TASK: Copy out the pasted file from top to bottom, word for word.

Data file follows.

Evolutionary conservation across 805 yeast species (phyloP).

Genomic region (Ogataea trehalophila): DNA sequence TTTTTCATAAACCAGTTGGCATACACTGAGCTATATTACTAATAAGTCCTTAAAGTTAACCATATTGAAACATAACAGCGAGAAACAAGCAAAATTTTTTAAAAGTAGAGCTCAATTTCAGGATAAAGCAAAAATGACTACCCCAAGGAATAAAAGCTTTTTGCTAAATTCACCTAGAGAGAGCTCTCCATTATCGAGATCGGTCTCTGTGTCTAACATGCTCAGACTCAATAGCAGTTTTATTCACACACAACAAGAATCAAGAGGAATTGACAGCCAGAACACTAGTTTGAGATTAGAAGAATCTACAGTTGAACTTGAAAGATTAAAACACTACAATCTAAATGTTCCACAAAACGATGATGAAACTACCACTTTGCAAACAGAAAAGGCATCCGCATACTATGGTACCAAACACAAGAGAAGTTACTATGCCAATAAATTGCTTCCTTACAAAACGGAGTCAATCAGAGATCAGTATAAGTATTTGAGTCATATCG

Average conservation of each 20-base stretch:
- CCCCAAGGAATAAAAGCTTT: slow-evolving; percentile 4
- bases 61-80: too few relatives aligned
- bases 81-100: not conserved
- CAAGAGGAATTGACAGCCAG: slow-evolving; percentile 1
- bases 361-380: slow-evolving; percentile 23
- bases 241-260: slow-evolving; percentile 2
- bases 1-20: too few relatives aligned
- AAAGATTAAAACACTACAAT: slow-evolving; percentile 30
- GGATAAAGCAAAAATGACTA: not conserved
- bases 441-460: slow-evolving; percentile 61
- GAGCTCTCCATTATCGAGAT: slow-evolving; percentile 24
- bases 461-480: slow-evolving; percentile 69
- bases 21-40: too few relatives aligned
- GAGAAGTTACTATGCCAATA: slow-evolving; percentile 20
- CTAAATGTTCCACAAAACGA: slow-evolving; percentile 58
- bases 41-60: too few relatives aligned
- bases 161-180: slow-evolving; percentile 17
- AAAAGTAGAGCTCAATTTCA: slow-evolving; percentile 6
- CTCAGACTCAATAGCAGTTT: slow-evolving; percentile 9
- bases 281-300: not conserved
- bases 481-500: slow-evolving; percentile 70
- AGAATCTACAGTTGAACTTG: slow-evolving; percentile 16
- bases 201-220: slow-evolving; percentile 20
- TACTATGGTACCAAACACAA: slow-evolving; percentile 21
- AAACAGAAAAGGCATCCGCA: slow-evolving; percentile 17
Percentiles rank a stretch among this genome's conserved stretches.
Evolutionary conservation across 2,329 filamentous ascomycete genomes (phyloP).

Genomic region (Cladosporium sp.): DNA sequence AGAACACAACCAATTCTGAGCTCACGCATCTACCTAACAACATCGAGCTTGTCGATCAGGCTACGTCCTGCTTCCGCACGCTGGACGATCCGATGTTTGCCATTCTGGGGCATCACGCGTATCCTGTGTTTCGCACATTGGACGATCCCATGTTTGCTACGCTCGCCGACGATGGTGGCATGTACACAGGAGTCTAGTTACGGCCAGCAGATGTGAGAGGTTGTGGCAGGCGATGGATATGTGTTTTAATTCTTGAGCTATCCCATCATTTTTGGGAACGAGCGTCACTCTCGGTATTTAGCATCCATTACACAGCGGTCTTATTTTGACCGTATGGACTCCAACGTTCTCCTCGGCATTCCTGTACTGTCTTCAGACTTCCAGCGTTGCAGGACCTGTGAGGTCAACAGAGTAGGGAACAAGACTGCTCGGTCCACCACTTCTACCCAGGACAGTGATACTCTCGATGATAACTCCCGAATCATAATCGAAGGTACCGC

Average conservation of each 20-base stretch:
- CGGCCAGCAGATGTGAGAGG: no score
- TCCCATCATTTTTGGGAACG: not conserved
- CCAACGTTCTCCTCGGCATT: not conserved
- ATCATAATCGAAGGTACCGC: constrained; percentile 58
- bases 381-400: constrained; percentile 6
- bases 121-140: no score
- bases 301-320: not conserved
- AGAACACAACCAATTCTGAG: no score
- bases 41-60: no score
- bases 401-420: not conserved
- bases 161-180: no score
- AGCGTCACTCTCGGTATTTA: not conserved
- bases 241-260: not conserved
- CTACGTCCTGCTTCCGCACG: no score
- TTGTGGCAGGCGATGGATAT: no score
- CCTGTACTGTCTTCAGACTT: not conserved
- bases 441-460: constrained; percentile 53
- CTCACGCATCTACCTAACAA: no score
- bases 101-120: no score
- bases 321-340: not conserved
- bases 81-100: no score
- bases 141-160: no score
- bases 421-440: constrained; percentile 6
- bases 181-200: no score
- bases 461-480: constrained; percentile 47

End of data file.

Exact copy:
Evolutionary conservation across 805 yeast species (phyloP).

Genomic region (Ogataea trehalophila): DNA sequence TTTTTCATAAACCAGTTGGCATACACTGAGCTATATTACTAATAAGTCCTTAAAGTTAACCATATTGAAACATAACAGCGAGAAACAAGCAAAATTTTTTAAAAGTAGAGCTCAATTTCAGGATAAAGCAAAAATGACTACCCCAAGGAATAAAAGCTTTTTGCTAAATTCACCTAGAGAGAGCTCTCCATTATCGAGATCGGTCTCTGTGTCTAACATGCTCAGACTCAATAGCAGTTTTATTCACACACAACAAGAATCAAGAGGAATTGACAGCCAGAACACTAGTTTGAGATTAGAAGAATCTACAGTTGAACTTGAAAGATTAAAACACTACAATCTAAATGTTCCACAAAACGATGATGAAACTACCACTTTGCAAACAGAAAAGGCATCCGCATACTATGGTACCAAACACAAGAGAAGTTACTATGCCAATAAATTGCTTCCTTACAAAACGGAGTCAATCAGAGATCAGTATAAGTATTTGAGTCATATCG

Average conservation of each 20-base stretch:
- CCCCAAGGAATAAAAGCTTT: slow-evolving; percentile 4
- bases 61-80: too few relatives aligned
- bases 81-100: not conserved
- CAAGAGGAATTGACAGCCAG: slow-evolving; percentile 1
- bases 361-380: slow-evolving; percentile 23
- bases 241-260: slow-evolving; percentile 2
- bases 1-20: too few relatives aligned
- AAAGATTAAAACACTACAAT: slow-evolving; percentile 30
- GGATAAAGCAAAAATGACTA: not conserved
- bases 441-460: slow-evolving; percentile 61
- GAGCTCTCCATTATCGAGAT: slow-evolving; percentile 24
- bases 461-480: slow-evolving; percentile 69
- bases 21-40: too few relatives aligned
- GAGAAGTTACTATGCCAATA: slow-evolving; percentile 20
- CTAAATGTTCCACAAAACGA: slow-evolving; percentile 58
- bases 41-60: too few relatives aligned
- bases 161-180: slow-evolving; percentile 17
- AAAAGTAGAGCTCAATTTCA: slow-evolving; percentile 6
- CTCAGACTCAATAGCAGTTT: slow-evolving; percentile 9
- bases 281-300: not conserved
- bases 481-500: slow-evolving; percentile 70
- AGAATCTACAGTTGAACTTG: slow-evolving; percentile 16
- bases 201-220: slow-evolving; percentile 20
- TACTATGGTACCAAACACAA: slow-evolving; percentile 21
- AAACAGAAAAGGCATCCGCA: slow-evolving; percentile 17
Percentiles rank a stretch among this genome's conserved stretches.
Evolutionary conservation across 2,329 filamentous ascomycete genomes (phyloP).

Genomic region (Cladosporium sp.): DNA sequence AGAACACAACCAATTCTGAGCTCACGCATCTACCTAACAACATCGAGCTTGTCGATCAGGCTACGTCCTGCTTCCGCACGCTGGACGATCCGATGTTTGCCATTCTGGGGCATCACGCGTATCCTGTGTTTCGCACATTGGACGATCCCATGTTTGCTACGCTCGCCGACGATGGTGGCATGTACACAGGAGTCTAGTTACGGCCAGCAGATGTGAGAGGTTGTGGCAGGCGATGGATATGTGTTTTAATTCTTGAGCTATCCCATCATTTTTGGGAACGAGCGTCACTCTCGGTATTTAGCATCCATTACACAGCGGTCTTATTTTGACCGTATGGACTCCAACGTTCTCCTCGGCATTCCTGTACTGTCTTCAGACTTCCAGCGTTGCAGGACCTGTGAGGTCAACAGAGTAGGGAACAAGACTGCTCGGTCCACCACTTCTACCCAGGACAGTGATACTCTCGATGATAACTCCCGAATCATAATCGAAGGTACCGC

Average conservation of each 20-base stretch:
- CGGCCAGCAGATGTGAGAGG: no score
- TCCCATCATTTTTGGGAACG: not conserved
- CCAACGTTCTCCTCGGCATT: not conserved
- ATCATAATCGAAGGTACCGC: constrained; percentile 58
- bases 381-400: constrained; percentile 6
- bases 121-140: no score
- bases 301-320: not conserved
- AGAACACAACCAATTCTGAG: no score
- bases 41-60: no score
- bases 401-420: not conserved
- bases 161-180: no score
- AGCGTCACTCTCGGTATTTA: not conserved
- bases 241-260: not conserved
- CTACGTCCTGCTTCCGCACG: no score
- TTGTGGCAGGCGATGGATAT: no score
- CCTGTACTGTCTTCAGACTT: not conserved
- bases 441-460: constrained; percentile 53
- CTCACGCATCTACCTAACAA: no score
- bases 101-120: no score
- bases 321-340: not conserved
- bases 81-100: no score
- bases 141-160: no score
- bases 421-440: constrained; percentile 6
- bases 181-200: no score
- bases 461-480: constrained; percentile 47